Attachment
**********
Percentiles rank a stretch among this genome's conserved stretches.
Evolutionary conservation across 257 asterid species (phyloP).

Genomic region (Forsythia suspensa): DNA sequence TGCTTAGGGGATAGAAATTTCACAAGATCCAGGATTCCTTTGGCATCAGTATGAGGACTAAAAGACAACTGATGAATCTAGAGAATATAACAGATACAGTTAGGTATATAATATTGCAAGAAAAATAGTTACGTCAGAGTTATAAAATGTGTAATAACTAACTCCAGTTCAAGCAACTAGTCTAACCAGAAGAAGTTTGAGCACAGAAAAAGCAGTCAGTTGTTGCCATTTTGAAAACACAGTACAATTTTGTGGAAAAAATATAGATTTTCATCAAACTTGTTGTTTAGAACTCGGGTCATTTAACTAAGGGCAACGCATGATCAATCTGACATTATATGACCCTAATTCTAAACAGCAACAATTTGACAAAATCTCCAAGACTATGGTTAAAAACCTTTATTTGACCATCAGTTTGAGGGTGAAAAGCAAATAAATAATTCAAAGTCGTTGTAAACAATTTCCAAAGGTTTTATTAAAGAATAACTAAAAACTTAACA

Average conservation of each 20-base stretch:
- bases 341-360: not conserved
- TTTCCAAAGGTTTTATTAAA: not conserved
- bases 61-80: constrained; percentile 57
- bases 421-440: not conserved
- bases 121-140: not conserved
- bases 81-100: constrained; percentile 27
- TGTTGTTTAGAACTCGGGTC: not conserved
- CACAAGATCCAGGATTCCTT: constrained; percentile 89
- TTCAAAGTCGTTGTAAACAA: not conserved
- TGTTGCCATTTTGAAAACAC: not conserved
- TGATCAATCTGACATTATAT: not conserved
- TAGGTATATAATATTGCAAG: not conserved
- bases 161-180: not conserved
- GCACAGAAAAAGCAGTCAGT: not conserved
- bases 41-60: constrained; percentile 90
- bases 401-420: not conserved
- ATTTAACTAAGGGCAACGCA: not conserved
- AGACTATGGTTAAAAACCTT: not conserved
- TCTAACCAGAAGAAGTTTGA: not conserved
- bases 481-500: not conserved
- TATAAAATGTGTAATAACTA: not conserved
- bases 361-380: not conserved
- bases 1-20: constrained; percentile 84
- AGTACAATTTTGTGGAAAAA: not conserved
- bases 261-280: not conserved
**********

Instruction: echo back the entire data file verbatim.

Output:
Percentiles rank a stretch among this genome's conserved stretches.
Evolutionary conservation across 257 asterid species (phyloP).

Genomic region (Forsythia suspensa): DNA sequence TGCTTAGGGGATAGAAATTTCACAAGATCCAGGATTCCTTTGGCATCAGTATGAGGACTAAAAGACAACTGATGAATCTAGAGAATATAACAGATACAGTTAGGTATATAATATTGCAAGAAAAATAGTTACGTCAGAGTTATAAAATGTGTAATAACTAACTCCAGTTCAAGCAACTAGTCTAACCAGAAGAAGTTTGAGCACAGAAAAAGCAGTCAGTTGTTGCCATTTTGAAAACACAGTACAATTTTGTGGAAAAAATATAGATTTTCATCAAACTTGTTGTTTAGAACTCGGGTCATTTAACTAAGGGCAACGCATGATCAATCTGACATTATATGACCCTAATTCTAAACAGCAACAATTTGACAAAATCTCCAAGACTATGGTTAAAAACCTTTATTTGACCATCAGTTTGAGGGTGAAAAGCAAATAAATAATTCAAAGTCGTTGTAAACAATTTCCAAAGGTTTTATTAAAGAATAACTAAAAACTTAACA

Average conservation of each 20-base stretch:
- bases 341-360: not conserved
- TTTCCAAAGGTTTTATTAAA: not conserved
- bases 61-80: constrained; percentile 57
- bases 421-440: not conserved
- bases 121-140: not conserved
- bases 81-100: constrained; percentile 27
- TGTTGTTTAGAACTCGGGTC: not conserved
- CACAAGATCCAGGATTCCTT: constrained; percentile 89
- TTCAAAGTCGTTGTAAACAA: not conserved
- TGTTGCCATTTTGAAAACAC: not conserved
- TGATCAATCTGACATTATAT: not conserved
- TAGGTATATAATATTGCAAG: not conserved
- bases 161-180: not conserved
- GCACAGAAAAAGCAGTCAGT: not conserved
- bases 41-60: constrained; percentile 90
- bases 401-420: not conserved
- ATTTAACTAAGGGCAACGCA: not conserved
- AGACTATGGTTAAAAACCTT: not conserved
- TCTAACCAGAAGAAGTTTGA: not conserved
- bases 481-500: not conserved
- TATAAAATGTGTAATAACTA: not conserved
- bases 361-380: not conserved
- bases 1-20: constrained; percentile 84
- AGTACAATTTTGTGGAAAAA: not conserved
- bases 261-280: not conserved